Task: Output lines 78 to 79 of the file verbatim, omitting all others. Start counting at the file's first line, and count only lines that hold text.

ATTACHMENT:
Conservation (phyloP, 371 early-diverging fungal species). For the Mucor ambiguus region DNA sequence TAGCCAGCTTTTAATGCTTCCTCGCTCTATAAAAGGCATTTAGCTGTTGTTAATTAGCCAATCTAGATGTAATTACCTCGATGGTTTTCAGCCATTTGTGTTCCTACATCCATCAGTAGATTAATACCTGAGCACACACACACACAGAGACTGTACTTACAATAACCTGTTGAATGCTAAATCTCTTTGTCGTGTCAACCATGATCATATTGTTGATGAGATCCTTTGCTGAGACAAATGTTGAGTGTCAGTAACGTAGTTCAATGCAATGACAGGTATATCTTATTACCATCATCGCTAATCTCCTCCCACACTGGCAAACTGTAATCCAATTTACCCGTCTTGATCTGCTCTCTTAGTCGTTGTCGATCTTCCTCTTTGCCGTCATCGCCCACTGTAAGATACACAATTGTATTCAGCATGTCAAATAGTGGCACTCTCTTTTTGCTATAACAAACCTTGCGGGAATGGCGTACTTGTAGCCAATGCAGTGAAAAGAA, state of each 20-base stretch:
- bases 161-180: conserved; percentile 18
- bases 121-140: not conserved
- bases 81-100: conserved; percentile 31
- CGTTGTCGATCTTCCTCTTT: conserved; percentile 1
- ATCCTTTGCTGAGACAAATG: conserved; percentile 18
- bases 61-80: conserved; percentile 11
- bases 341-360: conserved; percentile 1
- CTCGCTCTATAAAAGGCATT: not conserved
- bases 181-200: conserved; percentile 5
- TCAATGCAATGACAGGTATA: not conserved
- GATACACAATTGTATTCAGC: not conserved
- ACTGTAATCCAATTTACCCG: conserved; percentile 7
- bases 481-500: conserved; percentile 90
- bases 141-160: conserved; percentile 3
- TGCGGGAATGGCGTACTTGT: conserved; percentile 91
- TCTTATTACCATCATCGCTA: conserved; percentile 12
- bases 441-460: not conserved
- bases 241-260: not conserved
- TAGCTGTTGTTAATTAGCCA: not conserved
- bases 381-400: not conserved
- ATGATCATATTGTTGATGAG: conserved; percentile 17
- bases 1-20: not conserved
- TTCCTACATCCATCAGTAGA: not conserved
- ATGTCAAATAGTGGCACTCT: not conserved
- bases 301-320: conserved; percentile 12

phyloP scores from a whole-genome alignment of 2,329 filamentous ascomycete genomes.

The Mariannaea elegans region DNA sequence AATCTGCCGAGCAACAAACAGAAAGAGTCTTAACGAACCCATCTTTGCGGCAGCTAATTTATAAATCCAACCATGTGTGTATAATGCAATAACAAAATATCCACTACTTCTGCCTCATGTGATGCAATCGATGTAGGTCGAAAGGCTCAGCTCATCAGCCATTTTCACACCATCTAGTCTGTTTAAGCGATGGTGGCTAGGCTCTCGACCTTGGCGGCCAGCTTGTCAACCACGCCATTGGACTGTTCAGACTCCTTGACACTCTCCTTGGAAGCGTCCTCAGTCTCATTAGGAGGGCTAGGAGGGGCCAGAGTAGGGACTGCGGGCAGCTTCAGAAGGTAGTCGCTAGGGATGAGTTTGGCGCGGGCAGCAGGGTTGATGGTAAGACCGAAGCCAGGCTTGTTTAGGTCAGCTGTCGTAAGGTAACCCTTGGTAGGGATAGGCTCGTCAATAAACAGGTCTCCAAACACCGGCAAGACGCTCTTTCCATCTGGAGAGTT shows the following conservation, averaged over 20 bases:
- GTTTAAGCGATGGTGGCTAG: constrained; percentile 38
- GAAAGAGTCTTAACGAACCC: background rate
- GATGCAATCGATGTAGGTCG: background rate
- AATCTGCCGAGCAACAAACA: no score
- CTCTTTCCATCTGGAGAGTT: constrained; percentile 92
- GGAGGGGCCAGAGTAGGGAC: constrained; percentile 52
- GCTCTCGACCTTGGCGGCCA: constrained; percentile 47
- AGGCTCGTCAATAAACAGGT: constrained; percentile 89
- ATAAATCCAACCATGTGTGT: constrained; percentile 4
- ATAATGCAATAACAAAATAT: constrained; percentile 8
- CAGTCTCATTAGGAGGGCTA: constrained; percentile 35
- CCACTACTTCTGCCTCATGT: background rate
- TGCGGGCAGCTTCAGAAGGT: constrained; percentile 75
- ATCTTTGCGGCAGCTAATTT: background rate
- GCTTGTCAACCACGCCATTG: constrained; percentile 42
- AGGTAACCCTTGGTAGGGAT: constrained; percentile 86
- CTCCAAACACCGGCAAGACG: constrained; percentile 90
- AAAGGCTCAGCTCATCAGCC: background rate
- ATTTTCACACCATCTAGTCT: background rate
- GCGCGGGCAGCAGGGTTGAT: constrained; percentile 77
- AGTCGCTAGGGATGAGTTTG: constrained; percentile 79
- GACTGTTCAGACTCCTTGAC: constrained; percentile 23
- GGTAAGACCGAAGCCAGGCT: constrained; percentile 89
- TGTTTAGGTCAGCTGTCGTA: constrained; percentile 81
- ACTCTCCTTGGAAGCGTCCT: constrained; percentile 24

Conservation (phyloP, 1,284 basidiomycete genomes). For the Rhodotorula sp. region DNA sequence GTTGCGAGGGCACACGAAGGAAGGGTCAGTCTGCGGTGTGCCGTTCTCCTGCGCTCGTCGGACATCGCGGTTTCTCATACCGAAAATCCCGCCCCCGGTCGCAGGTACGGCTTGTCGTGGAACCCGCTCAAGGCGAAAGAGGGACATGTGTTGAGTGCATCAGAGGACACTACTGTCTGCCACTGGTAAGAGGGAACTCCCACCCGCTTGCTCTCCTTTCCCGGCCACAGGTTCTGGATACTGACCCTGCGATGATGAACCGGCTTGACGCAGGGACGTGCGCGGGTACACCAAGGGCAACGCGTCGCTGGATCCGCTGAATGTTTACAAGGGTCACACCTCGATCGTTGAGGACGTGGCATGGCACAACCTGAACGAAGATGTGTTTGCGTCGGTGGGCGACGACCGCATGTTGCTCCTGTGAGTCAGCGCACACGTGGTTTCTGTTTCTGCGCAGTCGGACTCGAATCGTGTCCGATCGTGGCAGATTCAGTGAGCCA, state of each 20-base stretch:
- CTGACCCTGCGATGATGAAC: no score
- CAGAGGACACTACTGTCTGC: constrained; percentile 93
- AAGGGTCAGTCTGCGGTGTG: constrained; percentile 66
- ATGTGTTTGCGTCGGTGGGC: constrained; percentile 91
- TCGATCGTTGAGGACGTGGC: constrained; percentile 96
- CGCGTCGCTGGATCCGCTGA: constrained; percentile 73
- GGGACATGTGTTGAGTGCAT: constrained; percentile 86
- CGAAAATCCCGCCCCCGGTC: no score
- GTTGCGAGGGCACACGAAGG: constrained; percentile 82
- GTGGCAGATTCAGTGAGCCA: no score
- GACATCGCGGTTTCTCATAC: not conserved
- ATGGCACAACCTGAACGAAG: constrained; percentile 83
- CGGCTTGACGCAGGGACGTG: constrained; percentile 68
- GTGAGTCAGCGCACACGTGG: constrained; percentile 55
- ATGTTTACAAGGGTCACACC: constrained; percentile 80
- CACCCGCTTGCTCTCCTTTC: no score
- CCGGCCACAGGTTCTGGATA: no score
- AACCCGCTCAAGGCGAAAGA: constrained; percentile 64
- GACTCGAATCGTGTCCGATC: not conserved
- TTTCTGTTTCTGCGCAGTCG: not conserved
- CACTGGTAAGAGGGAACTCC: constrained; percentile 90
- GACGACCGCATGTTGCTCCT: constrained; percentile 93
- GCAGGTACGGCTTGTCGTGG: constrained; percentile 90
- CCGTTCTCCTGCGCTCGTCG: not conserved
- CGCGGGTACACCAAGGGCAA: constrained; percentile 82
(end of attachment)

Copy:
- CCGTTCTCCTGCGCTCGTCG: not conserved
- CGCGGGTACACCAAGGGCAA: constrained; percentile 82